DAO hacks are nothing new; in fact, the ETH people cheer on today was born from A DAO hack, and yet 7 years later, it seems as if this market has not learned from those failures. DAO, like any smart contract platform on a public blockchain, cannot account for every rule that must be put in place to protect funds and add new features required to keep the DAO operational.

Every time the contract is upgraded, new possible flaws are introduced, and if the kitty inside the DAO reaches a point that seems interesting enough to poke around, that flaw can and will be exposed. As a DAO, you’re actively encouraging participants to come and attack your treasury, and in the business world, that is not a smart play.

If you honestly think a DAO could take on a centralised company and win, it won’t be a fair fight; the moment a company loses market share, it now pays for them to find someone willing to introduce or find a bug in your DAO and take your DAO down.

Alternatively, they could just beat you at the money game; since everything is open, they can outbid you for talent, and they could outspend you in marketing or acquire certain resources to the point that burns your DAO runway.

DAOs have plenty of points of attack, and they cannot all be accounted for, and some can never be resolved.

A solution looking for a problem

DAOs take the concept of online communities, which have always been insane places that aren’t fit for focused financial gain and try to apply financial and technological rules to them. I don’t see how this makes a community any better. DAO creators have this idea that they can automate human cooperation through code and continuously forget that organisations, whether the framework is on a blockchain or on a piece of legal government paper or not, are human endeavours. No amount of money and tech changes this. We believe in people and leaders in missions. We also need to care for the people in the organisation.

DAOs are nothing but a means of raising capital, but they have yet to find a way to use that capital efficacy, and to me, this is ultimately where it stops. I have argued with DAO proponents who love to use the Chewbacca defence that nothing makes sense, so let us be, and we will change the world, but I have yet to hear or see a way that it changes anything but giving a Ponzi a new lick of paint.

The Chewbacca Defense is Used in Court

DAO, more like DOA (Dead On Arrival)

The reason I think DAOs have not yet been seen as an issue is due to their size; we haven’t reached a point where all these problems become apparent. Since DAOs are usually taken out by a hack, scam or human greed after a few months or become more centralised over time to enable better decision-making, they really don’t seem like they will ever get to a point where they hold substantial capital that would make one systemic if one should fail.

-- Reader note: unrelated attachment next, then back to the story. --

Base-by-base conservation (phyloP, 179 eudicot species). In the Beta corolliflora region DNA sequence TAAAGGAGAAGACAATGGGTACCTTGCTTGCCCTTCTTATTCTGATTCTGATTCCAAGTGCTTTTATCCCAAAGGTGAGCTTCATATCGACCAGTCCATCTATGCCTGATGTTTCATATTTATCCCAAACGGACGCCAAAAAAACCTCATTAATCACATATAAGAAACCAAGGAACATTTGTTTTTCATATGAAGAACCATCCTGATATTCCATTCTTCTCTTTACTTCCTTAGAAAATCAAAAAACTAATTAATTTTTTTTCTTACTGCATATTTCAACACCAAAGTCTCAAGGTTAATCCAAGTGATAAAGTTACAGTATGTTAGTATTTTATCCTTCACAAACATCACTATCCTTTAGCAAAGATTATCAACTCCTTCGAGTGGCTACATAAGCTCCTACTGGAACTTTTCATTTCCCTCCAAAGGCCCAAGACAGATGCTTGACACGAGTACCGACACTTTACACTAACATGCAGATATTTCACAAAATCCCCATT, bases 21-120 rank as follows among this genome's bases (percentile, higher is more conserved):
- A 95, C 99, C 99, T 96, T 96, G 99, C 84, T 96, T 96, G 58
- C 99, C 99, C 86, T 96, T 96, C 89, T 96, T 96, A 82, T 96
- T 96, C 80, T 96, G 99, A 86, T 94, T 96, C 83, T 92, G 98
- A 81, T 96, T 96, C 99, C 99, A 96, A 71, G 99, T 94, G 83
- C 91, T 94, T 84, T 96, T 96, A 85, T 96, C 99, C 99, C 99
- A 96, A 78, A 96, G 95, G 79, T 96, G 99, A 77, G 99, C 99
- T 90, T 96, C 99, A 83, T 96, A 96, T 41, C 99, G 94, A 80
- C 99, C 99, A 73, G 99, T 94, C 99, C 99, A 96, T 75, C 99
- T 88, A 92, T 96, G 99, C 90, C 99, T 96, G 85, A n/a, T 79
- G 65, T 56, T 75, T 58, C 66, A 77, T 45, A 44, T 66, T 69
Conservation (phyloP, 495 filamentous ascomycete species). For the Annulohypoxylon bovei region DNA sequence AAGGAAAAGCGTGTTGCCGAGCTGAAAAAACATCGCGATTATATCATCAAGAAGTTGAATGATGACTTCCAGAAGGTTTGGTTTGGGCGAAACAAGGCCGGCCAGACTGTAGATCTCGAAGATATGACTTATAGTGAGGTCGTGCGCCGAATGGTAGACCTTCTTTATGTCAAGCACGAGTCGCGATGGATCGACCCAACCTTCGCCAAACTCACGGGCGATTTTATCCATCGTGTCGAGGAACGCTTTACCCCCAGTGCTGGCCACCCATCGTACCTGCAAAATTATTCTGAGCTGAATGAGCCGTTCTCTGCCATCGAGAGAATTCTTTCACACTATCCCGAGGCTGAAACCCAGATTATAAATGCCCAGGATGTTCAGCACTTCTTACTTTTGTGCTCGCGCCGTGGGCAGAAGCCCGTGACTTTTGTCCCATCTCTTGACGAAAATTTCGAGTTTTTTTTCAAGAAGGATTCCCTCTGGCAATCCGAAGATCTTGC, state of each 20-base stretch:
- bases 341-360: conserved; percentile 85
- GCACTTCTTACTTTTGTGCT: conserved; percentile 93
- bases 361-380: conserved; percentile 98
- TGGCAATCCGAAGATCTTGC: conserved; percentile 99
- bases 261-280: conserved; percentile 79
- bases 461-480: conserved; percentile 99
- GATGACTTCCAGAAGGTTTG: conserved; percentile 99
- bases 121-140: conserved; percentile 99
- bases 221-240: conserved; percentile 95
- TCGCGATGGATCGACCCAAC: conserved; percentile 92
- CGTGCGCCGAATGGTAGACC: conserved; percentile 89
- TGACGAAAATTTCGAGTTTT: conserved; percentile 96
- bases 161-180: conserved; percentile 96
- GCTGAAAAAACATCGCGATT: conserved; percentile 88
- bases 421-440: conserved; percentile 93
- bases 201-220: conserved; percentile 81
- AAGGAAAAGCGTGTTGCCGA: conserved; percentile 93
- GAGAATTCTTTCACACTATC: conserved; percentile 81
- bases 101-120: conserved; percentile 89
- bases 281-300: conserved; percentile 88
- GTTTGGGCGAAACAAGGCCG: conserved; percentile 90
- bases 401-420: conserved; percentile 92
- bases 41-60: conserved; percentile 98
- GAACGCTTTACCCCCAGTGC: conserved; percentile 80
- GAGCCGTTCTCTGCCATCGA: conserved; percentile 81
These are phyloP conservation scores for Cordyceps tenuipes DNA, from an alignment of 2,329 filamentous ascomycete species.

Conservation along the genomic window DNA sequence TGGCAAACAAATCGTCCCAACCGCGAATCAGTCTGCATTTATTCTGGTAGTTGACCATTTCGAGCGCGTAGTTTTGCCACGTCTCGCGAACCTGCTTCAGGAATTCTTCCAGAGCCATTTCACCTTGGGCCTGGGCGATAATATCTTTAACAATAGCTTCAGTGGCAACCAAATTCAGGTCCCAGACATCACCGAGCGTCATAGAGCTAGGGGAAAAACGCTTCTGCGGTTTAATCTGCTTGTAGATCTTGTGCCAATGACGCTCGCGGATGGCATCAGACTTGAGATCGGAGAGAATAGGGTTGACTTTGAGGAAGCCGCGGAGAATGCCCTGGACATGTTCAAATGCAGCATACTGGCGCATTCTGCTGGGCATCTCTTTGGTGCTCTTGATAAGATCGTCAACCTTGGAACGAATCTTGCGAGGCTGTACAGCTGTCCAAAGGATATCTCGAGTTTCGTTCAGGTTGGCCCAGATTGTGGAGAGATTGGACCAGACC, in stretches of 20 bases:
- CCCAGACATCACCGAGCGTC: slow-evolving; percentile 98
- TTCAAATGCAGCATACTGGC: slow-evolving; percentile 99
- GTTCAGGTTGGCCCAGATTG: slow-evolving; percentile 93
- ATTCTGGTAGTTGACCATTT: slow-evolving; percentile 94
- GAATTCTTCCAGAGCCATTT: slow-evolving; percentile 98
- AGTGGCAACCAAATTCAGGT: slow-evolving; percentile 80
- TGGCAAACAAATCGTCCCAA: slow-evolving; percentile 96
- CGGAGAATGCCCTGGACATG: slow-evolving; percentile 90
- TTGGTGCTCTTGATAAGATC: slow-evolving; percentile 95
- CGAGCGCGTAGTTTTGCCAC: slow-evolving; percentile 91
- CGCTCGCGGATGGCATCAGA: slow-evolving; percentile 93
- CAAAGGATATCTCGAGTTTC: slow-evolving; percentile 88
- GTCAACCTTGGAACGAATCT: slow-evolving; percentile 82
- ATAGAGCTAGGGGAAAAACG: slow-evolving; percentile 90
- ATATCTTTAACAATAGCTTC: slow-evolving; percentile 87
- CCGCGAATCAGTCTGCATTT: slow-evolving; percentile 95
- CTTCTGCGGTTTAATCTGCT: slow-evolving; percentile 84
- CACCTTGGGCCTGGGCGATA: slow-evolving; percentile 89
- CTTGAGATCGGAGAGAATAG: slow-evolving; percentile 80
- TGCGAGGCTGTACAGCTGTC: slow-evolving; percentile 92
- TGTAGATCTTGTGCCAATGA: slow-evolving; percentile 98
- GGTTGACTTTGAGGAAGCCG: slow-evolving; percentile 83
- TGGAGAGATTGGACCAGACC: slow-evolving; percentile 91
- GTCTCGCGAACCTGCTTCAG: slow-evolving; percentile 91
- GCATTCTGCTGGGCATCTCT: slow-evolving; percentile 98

I believe that DAOs have no future; they will continue to fail forward, and new ones will get spun up with a new goal, narrative and token to boot and sucker in naive and idealistic investors with the promise of yield, future growth and “ownership” in the shared success of the project. The truth is the only ones sharing in the success are the insiders creating the governance tokens, while the rest all share in the inevitable failure of the DAO.

The insiders get to benefit off of seigniorage in creating their own money as they allow others to fund their experiment with new concepts that have built nothing of value and will never birth anything of value. Once you cut through all the jargon and marketing, A DAO is merely another ICO with extra steps.

What “DAO,” you think?

So what do you think of DAOs? Is there a future for this technology, or is it simply the latest iteration of digital snake oil designed to unburden retail of their money? Let us know in the comments below.

Disclaimer: This article should not be taken as, and is not intended to provide any investment advice. It is for educational and entertainment purposes only. As of the time posting, the writers may or may not have holdings in some of the coins or tokens they cover. Please conduct your own thorough research before investing in any cryptocurrency, as all investments contain risk. All opinions expressed in these articles are my own and are in no way a reflection of the opinions of The Bitcoin Manual

2 Responses

    1. Yes, Bisq works, I don’t see it competing with anything by any scale, Bisq Dao is fine for what it does and doesn’t pretend it’s going to overtake all exchanges like the shitcoin DAOs